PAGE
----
Star-Bulletin Features

Leeward Community College's "The Epic of Gilgamesh" is a thought-provoking production.

Imaginative 'Gilgamesh'
a refreshing change

By John Berger
Special to the Star-Bulletin

LEEWARD Community College Theatre goes back to the beginning of written fiction with its ambitious production of "The Epic of Gilgamesh." The story dates from around 3000 B.C. and exists thanks to Assurbanipal ("King of the World, King of Assyria") who in the eighth century B.C. collected ancient Sumerian cuneiform texts and had them translated into the Akkadian Semitic script of his time. "Gilgamesh" was found in the long-buried ruins of his library and translated by English archaeologists a century ago.

This adaptation is described as an "original dramatization." It moves slowly and often relies on the dramatic conventions of classic Greek theater and the "sword and sandal" epics of the 1950s. However, it is also imaginative, thought-provoking, and a refreshing alternative for theater fans.

Gilgamesh, King of Uruk, is two-thirds god and one-third mortal; LCC writes him as one-half Schwarzenegger and one half super-stud. A coalition of gods creates another preternaturally powerful figure, Enkidu, and arrange to have him raised by animals.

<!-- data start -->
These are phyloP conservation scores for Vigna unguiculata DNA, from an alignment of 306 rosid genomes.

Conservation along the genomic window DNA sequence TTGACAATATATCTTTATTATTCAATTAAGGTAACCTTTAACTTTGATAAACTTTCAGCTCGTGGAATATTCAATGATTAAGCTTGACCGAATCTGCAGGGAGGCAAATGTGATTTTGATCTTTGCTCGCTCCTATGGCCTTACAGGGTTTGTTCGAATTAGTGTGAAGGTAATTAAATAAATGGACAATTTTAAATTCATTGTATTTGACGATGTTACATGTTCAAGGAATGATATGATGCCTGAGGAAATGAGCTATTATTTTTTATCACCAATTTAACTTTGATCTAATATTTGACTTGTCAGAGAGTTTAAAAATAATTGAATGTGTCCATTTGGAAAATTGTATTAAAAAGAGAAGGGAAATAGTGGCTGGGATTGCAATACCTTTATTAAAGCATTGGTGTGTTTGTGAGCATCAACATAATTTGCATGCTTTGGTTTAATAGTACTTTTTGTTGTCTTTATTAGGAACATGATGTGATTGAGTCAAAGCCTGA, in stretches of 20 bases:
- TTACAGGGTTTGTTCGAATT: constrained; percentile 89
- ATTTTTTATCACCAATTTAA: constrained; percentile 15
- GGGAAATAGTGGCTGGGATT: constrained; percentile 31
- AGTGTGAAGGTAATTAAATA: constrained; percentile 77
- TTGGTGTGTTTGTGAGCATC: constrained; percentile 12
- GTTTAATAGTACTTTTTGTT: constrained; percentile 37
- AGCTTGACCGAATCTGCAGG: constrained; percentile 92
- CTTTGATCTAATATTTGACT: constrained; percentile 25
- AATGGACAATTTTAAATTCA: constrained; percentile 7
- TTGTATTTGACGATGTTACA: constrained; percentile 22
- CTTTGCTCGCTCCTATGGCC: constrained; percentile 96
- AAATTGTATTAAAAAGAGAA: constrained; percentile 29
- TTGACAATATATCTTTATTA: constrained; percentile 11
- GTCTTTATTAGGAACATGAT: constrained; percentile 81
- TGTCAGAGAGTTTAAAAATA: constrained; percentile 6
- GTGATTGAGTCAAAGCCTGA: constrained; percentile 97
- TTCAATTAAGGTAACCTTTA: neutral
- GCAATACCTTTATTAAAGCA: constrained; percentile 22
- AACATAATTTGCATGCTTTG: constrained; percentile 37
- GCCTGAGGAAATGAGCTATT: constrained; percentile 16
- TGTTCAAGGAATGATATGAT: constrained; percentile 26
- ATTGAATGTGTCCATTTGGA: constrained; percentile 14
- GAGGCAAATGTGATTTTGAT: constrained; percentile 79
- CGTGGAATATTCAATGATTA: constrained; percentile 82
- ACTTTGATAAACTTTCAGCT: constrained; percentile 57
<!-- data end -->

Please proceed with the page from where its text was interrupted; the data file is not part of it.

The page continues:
Gilgamesh learns of Enkidu's existence and dispatches a "child of pleasure" to seduce him. Sex with a human breaks Enkidu's ties to the animals and he goes with her to Uruk. The two super men meet, fight, become friends, and embark on adventures against formidable enemies.

The body-builder physiques of Q, who plays Gilgamesh, and Gavin Henry Joseph Kamalu G.Q. Vinta, who portrays Enkidu, are visually imposing. Both actors also succeed in capturing the qualities that make the characters multi-faceted flawed heroes.

Gilgamesh eventually seeks to conquer death by learning the secret of eternal life. He journeys with the boatman Urshanabi (Jason "Not Scott" Lee) across the waters of death to the dominion of the wise and world-weary immortal Utnapishtim (Allen Fanning).

Lee earned several laughs last weekend. Other standouts include Mane playing mercurial goddess Ishtar as a vengeful earth mother, dancing scorpions Daniel L. Balmores and Adrieanne Reyes Rivera, and Willow Chang as the belly dancing "child of pleasure."

Director Paul Cravath, choreographer Jack Boyle, musical director John Signor and script adapter Phillip Bullington interpolate considerably in fitting the story to the expectations of contemporary Americans. Gods and mortals speak in stilted cadences; did Sumerians never speak informally? Belly dancing and Arabian music fit American images of the middle east but did either exist in the time of Gilgamesh?

Donald Ranney (sets/lighting) creates interesting performance areas. A battle in a cedar forest and Gilgamesh's descent to the bottom of the sea are imaginatively staged. So is Utnapishtim's account of the great flood that covered the earth.

Ginette Pitre's costumes effectively build on traditional expectations regarding attire.

Imaginative 'Epic'

What: "The Epic of Gilgamesh"

When: 8 p.m. today through Saturday, and 4 p.m. Sunday

Where: Leeward Community College Theatre

Cost: $8-10

Call: 455-0385

Do It Electric!

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